This report offers an empirical tool to help planners, statisticians, policy makers and advocates understand people’s everyday legal problems and experience with the justice system. It sets out a framework for the conceptualisation, implementation and analysis of legal needs surveys and is informed by analysis of a wide range of national surveys conducted over the last 25 years. It provides guidance and recommendations in a modular way, allowing application into different types of surveys. It also outlines opportunities for legal needs-based indicators that strengthen our understanding of access to civil justice.
To read the report and access the Legal Needs Surveys and Access to Justice Tool, please follow the link.
La réforme du secteur de la sécurité et appropriation locale : une interview avec Erwin van Veen, qui au moment de l’enregistrement (octobre 2012) était analyste paix et sécurité à l’OECD-INCAF. M. van Veen est chargé de recherche principal à l’unité de recherche sur le conflit de Clingendeal, spécialisé dans l’étude de la violence armée, de l’influence de la globalisation sur les conflits et sur l’économie politique des environnements fragiles, http://www.clingendael.nl.
Policy and Research Papers
Major aid donors and international organizations have become increasingly more involved in efforts to reform the security and justice institutions in developing countries over the past 20 years. Emerging doctrines on security sector/system reform (SSR) have attempted to systematize these efforts. The goal of international support for SSR has been defined as helping countries
meet their security and justice challenges in a manner consistent with democratic governance. There have been difficulties, however, in putting these principles into action.
A lack of data is one of the main challenges for researchers and practitioners attempting to conduct comparisons and extract lessons to advance the debate over the suitability of the current SSR model. The existing data is not sufficient for making conclusions regarding the overall pattern of SSR expenditure — it needs to be supplemented with data that captures external assistance to projects and programs that are not accepted as developmental. The size of external support for SSR activities is an essential element in conducting policy evaluations, and the focus of the paper, which suggests that many agencies discuss the effectiveness of SSR programming without having a system for tracking SSR assistance.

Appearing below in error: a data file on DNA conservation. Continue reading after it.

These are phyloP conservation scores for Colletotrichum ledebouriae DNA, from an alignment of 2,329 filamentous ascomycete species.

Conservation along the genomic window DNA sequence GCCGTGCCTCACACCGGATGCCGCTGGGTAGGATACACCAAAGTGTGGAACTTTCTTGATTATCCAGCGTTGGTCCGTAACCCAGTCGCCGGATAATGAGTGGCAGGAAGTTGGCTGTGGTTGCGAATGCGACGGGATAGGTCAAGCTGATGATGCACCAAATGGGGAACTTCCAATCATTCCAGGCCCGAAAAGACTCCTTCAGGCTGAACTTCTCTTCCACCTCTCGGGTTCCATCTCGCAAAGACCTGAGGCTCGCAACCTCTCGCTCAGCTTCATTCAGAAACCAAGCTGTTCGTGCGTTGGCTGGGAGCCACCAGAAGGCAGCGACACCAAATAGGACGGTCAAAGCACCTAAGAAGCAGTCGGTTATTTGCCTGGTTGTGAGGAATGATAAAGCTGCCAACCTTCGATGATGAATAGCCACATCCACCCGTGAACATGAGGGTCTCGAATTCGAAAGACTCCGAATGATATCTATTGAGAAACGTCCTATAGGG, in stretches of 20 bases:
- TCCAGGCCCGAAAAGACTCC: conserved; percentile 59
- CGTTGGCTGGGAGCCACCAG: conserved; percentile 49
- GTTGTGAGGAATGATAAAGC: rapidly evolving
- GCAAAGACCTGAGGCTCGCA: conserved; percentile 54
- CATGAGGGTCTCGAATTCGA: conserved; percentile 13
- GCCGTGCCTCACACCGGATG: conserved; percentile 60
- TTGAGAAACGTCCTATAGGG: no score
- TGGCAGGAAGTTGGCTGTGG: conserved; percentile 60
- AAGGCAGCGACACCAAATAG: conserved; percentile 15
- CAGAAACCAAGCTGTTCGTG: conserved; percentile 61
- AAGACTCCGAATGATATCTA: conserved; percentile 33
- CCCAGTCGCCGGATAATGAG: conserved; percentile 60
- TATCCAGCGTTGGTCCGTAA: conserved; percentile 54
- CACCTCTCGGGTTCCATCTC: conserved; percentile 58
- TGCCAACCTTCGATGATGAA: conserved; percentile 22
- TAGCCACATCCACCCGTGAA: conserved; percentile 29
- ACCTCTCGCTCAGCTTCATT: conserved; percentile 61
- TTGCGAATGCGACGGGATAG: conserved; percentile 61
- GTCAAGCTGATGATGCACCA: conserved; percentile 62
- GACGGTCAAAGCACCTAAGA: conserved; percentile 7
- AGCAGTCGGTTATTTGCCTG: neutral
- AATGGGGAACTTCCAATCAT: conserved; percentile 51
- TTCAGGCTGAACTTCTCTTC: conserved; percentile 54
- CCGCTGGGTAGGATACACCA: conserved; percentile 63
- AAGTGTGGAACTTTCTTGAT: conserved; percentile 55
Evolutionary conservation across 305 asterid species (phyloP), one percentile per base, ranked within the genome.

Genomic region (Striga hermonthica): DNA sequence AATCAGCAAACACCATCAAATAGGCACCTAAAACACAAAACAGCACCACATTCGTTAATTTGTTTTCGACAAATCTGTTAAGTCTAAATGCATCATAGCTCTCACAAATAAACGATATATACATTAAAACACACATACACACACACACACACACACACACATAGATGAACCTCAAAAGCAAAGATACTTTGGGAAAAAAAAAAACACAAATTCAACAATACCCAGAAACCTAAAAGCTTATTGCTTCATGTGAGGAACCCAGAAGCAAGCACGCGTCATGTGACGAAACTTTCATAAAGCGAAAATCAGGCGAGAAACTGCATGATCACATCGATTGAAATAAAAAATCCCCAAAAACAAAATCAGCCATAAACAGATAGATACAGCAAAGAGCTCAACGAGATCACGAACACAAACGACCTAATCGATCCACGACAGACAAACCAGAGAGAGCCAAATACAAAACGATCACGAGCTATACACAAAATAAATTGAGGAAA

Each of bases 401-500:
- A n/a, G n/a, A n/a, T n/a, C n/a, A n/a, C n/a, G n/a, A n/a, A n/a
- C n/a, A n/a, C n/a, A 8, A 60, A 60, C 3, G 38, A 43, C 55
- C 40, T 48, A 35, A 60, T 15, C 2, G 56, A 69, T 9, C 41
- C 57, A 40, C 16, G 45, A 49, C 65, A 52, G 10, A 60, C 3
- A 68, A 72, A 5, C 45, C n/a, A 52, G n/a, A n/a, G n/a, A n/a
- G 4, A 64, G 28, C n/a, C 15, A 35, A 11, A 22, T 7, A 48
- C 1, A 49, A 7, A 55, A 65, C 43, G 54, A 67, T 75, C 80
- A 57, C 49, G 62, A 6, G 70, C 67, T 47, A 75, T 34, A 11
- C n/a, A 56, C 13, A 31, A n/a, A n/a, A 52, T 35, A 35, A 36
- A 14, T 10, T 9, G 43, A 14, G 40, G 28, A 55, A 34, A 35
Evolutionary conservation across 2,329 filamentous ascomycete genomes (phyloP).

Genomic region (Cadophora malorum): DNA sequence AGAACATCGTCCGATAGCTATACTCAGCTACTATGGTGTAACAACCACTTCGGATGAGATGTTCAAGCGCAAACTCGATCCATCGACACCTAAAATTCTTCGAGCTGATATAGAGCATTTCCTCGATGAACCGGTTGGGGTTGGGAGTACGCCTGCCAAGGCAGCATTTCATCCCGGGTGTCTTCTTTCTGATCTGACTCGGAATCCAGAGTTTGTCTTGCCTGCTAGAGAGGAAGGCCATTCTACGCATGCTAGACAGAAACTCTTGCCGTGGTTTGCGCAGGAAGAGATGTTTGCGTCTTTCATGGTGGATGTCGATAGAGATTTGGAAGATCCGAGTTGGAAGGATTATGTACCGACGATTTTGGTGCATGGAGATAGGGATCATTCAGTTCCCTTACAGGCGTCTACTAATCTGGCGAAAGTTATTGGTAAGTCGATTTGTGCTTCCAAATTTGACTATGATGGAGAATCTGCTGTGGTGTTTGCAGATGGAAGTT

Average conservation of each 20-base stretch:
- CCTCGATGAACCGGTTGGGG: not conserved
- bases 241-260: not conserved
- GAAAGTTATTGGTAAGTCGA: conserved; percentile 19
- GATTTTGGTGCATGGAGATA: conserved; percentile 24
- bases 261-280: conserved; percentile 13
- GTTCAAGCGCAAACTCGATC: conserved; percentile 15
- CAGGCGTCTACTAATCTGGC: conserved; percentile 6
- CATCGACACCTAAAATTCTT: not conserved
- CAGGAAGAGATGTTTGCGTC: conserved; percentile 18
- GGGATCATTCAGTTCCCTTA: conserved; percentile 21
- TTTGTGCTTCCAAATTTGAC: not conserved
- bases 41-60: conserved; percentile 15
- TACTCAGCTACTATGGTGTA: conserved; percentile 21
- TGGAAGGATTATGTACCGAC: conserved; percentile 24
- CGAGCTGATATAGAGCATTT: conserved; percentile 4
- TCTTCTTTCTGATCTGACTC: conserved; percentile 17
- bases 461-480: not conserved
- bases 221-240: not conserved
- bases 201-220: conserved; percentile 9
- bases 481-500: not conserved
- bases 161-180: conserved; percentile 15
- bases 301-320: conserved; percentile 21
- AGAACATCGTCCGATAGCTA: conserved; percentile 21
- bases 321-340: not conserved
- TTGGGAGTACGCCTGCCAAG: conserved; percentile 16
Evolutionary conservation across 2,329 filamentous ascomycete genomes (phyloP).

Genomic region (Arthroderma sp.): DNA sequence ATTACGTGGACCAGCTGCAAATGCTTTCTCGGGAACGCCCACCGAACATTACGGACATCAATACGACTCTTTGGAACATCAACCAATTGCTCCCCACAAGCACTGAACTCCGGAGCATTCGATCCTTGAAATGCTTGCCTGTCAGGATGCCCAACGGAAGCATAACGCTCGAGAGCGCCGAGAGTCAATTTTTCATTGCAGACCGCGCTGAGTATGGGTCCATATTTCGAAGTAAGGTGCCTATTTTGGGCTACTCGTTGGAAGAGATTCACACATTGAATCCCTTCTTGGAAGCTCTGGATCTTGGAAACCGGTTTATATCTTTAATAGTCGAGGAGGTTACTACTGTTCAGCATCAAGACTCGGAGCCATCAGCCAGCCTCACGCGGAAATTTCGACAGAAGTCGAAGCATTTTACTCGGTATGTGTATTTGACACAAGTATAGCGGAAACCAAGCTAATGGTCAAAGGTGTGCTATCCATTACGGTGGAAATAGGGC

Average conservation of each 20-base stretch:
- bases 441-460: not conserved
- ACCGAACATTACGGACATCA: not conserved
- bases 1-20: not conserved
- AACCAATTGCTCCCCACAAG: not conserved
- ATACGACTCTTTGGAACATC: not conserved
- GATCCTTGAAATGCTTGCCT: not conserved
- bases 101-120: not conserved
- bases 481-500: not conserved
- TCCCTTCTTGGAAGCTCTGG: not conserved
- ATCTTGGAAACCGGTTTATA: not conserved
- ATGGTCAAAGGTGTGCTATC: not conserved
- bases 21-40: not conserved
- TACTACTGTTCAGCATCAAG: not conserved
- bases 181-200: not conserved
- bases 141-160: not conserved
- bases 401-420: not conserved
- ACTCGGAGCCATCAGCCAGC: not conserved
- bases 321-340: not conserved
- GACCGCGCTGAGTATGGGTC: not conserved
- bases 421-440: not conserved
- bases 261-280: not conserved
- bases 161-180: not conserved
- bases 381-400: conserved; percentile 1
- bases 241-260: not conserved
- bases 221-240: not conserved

The paper considers the data typically given to indicate that international support for SSR has increased, along with the context of the data collection, which often results in incomplete data. Data tracking of all SSR contributions is required in order to obtain a clearer picture of external support for SSR and evaluate policy effectiveness, efficiency and sustainability, thereby improving reform efforts across countries.
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Criminal Justice and Rule of Law Capacity Building to Counter Terrorism in Fragile Institutional Contexts: Lessons From Development Cooperation
Rule of law–based criminal justice responses to terrorism are most effectively ensured when they are practiced within a criminal justice system capable of handling ordinary criminal offenses while protecting the rights of the accused and when all are equally accountable under the law. Building the capacity of weak criminal justice systems to safeguard mutual rights and responsibilities of governments and their citizens is essential for the alleviation of a number of conditions conducive to violent extremism and the spread of terrorism. A new wave of multilateral counterterrorism initiatives has the opportunity to recalibrate how criminal justice and rule of law–oriented counterterrorism capacity-building assistance is delivered to developing states with weak institutions.